Facts about Traumatic Brain Injury (TBI)

  • What is a Traumatic Brain Injury?

    A traumatic brain injury (TBI) is defined as a blow or jolt to the head or a penetrating head injury that disrupts the function of the brain. Not all blows or jolts to the head result in a TBI. The severity of such an injury may range from "mild," i.e., a brief change in mental status or consciousness to "severe," i.e., an extended period of unconsciousness or amnesia after the injury. A TBI can result in short or long-term problems with independent function.

  • How many people have Traumatic Brain Injury?

    Of the 1.7 million who sustain a TBI each year in the United States*

    • 52,000 die;
    • 275,000 are hospitalized; and
    • 1.365 million are treated and released from an emergency department.

    The number of people with TBI who are not seen in an emergency department or who receive no care is unknown.

  • What causes Traumatic Brain Injury?

    The leading causes of TBI in the United States are:

    • Falls (28%);
    • Motor vehicle-traffic crashes (20%); and
    • Assaults (11%).
    • Blasts are a leading cause of TBI for active duty military personnel in war zones. It has been estimated that over 50% of all combat injuries are blast injuries.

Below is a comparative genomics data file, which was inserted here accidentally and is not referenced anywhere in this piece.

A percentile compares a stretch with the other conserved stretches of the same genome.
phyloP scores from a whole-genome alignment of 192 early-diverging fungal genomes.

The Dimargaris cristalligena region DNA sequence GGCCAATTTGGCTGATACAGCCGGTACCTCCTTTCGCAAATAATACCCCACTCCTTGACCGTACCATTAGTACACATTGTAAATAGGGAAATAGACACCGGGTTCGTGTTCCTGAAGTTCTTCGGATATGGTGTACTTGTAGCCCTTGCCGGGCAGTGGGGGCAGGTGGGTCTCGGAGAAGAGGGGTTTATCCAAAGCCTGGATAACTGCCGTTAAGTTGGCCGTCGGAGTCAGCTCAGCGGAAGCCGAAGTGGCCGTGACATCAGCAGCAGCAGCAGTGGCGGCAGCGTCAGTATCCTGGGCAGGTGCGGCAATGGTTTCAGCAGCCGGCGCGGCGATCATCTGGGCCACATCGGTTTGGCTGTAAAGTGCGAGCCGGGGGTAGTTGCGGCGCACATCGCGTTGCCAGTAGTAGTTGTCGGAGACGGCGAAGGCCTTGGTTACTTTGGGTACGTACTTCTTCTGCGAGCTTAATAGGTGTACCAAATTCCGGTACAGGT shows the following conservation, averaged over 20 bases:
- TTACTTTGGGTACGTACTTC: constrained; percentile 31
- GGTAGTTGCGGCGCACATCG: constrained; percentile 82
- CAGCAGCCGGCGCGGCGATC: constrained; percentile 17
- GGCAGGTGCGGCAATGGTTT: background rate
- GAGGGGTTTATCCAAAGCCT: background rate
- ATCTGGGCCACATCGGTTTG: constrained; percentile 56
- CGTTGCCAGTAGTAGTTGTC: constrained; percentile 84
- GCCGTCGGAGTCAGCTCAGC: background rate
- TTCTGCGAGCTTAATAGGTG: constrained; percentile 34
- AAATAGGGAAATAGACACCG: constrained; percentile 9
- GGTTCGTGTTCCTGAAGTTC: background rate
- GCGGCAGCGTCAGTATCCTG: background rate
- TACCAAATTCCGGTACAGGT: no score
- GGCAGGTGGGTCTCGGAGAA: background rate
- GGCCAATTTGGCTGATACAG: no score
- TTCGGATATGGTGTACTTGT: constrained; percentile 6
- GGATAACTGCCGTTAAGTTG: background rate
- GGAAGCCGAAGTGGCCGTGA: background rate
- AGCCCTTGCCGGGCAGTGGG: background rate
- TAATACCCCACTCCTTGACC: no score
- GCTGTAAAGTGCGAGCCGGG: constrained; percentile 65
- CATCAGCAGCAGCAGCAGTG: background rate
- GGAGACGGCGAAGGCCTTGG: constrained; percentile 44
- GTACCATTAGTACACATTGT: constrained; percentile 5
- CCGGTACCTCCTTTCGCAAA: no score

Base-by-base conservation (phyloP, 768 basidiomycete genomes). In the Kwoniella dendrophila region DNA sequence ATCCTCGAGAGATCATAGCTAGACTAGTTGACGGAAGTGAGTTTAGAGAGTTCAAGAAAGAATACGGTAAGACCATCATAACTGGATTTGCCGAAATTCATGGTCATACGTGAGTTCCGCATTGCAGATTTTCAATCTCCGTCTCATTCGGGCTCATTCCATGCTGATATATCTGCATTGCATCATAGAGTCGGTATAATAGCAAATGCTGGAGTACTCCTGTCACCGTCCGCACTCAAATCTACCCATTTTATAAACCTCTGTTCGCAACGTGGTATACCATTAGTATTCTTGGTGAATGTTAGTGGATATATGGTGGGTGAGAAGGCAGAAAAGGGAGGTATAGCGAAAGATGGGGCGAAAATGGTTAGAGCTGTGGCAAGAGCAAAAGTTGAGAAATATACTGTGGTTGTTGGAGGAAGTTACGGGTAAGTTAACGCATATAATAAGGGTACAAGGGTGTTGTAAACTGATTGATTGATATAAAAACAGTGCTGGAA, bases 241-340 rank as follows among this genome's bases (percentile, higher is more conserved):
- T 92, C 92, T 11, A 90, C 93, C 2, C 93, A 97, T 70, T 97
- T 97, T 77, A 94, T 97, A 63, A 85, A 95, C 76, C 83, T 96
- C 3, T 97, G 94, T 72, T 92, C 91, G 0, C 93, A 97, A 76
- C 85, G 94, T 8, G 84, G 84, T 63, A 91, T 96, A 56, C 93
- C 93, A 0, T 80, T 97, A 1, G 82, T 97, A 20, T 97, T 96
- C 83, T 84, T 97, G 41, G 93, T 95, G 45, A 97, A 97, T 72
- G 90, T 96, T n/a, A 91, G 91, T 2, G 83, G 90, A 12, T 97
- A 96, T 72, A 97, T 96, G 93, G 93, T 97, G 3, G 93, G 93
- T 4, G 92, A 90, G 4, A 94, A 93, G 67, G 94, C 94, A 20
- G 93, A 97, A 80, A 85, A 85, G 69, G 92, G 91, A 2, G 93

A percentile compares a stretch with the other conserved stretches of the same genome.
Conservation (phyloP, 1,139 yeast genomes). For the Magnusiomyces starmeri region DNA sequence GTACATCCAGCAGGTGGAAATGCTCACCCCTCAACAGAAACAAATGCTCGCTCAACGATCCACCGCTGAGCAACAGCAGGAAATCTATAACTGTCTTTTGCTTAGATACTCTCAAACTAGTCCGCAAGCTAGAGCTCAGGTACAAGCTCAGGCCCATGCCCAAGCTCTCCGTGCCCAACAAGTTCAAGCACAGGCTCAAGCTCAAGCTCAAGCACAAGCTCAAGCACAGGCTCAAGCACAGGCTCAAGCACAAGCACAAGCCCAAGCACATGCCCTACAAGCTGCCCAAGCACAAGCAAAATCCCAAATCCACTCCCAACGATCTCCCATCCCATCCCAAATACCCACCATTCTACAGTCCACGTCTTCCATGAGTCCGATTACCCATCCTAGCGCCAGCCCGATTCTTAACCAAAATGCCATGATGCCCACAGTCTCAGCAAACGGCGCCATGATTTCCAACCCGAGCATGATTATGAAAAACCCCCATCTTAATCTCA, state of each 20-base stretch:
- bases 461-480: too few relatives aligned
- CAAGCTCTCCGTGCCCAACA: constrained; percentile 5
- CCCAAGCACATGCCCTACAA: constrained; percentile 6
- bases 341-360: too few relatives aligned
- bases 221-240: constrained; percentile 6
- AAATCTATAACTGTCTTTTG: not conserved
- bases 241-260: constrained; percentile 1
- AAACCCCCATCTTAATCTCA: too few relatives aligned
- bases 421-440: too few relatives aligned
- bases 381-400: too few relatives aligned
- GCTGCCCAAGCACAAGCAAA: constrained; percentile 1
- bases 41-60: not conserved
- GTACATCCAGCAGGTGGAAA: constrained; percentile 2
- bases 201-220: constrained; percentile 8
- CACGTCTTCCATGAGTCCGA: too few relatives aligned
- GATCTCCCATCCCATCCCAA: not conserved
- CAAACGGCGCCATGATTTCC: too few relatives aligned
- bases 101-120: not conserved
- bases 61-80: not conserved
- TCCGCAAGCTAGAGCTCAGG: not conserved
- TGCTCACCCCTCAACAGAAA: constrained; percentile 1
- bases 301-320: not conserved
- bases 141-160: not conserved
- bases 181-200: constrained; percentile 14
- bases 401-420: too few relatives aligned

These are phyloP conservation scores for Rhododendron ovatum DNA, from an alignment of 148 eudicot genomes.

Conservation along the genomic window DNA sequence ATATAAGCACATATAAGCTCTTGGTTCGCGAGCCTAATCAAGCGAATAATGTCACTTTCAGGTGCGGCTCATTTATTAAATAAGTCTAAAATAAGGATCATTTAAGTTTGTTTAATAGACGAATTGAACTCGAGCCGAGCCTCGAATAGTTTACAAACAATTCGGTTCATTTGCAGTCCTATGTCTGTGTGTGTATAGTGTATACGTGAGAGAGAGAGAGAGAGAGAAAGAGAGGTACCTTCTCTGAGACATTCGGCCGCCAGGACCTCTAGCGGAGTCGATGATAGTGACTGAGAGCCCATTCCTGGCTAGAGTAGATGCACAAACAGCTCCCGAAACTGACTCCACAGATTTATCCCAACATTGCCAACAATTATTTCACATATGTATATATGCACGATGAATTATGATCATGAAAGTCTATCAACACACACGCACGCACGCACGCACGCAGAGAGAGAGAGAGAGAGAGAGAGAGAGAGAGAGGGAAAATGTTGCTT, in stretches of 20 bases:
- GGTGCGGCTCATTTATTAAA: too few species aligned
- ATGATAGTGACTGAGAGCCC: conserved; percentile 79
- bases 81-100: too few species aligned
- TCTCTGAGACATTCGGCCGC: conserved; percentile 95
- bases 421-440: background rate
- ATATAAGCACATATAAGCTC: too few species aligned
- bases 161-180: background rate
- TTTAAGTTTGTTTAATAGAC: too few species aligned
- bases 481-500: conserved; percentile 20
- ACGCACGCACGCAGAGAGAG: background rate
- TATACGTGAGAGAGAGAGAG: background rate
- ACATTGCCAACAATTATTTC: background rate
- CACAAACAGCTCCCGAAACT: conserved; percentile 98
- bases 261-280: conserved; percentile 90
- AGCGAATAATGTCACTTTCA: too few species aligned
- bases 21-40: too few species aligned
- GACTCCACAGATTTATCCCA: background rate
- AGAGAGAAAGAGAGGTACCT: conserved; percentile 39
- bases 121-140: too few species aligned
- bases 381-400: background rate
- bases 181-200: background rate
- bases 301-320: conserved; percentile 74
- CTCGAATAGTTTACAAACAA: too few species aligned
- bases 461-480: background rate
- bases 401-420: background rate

• Who is at highest risk for Traumatic Brain Injury?
    • Males are about 1.5 times as likely as females to sustain a TBI.
    • The two age groups at highest risk for TBI are 0 to 4 year-olds and 15 to 19 year-olds.
    • Certain military duties (combat deployment) increase the risk of sustaining a TBI
    • African Americans have the highest death rate from TBI.
  • What are the costs of Traumatic Brain Injury?

    Direct medical costs and indirect costs such as lost productivity of TBI totaled an estimated $56.3 billion in the United States in 1995.

  • What are the long-term consequences of Traumatic Brain Injury?

    The Centers for Disease Control and Prevention estimates that at least 3.17 million Americans currently have a long-term or lifelong need for help to perform activities of daily living as a result of a TBI.

    According to one study, about 40% of those hospitalized with a TBI had at least one unmet need for services one year after their injury. The most frequent unmet needs were

    • Improving memory and problem solving;
    • Managing stress and emotional upset
    • Controlling one's temper; and
    • Improving one's job skills.

    TBI can cause a wide range of functional changes affecting thinking, sensation, language, and/or emotions. It can also cause epilepsy and increase the risk for conditions such as Alzheimer's disease, Parkinson's disease, and other brain disorders that become more prevalent with age.

    *(Information compiled from the Centers for Disease Control and Prevention)